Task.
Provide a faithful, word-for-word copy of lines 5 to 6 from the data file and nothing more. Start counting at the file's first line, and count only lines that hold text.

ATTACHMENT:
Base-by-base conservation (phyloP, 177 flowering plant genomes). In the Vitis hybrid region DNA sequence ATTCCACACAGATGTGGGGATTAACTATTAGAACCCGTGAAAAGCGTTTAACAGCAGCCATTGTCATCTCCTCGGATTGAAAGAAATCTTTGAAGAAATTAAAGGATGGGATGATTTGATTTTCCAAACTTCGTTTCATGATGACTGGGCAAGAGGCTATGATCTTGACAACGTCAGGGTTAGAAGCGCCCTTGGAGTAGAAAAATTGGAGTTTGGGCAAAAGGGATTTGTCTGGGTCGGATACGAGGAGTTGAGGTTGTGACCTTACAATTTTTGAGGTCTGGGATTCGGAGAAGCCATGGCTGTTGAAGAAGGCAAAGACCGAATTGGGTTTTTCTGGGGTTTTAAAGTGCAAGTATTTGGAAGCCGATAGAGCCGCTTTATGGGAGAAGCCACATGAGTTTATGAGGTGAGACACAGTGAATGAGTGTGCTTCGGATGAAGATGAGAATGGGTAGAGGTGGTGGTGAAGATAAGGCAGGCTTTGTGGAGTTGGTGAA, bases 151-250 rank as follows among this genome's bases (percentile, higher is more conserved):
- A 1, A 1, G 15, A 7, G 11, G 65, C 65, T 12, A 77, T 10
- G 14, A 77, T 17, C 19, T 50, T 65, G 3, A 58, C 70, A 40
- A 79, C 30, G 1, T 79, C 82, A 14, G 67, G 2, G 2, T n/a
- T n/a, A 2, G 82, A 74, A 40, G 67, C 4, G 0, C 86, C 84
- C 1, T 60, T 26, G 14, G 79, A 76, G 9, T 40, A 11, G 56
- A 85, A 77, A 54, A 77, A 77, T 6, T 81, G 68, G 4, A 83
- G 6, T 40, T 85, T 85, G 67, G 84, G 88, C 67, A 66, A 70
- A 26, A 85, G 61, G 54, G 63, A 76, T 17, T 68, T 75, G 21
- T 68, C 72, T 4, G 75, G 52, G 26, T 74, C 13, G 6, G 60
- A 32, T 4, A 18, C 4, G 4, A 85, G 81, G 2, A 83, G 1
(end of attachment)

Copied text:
- T n/a, A 2, G 82, A 74, A 40, G 67, C 4, G 0, C 86, C 84
- C 1, T 60, T 26, G 14, G 79, A 76, G 9, T 40, A 11, G 56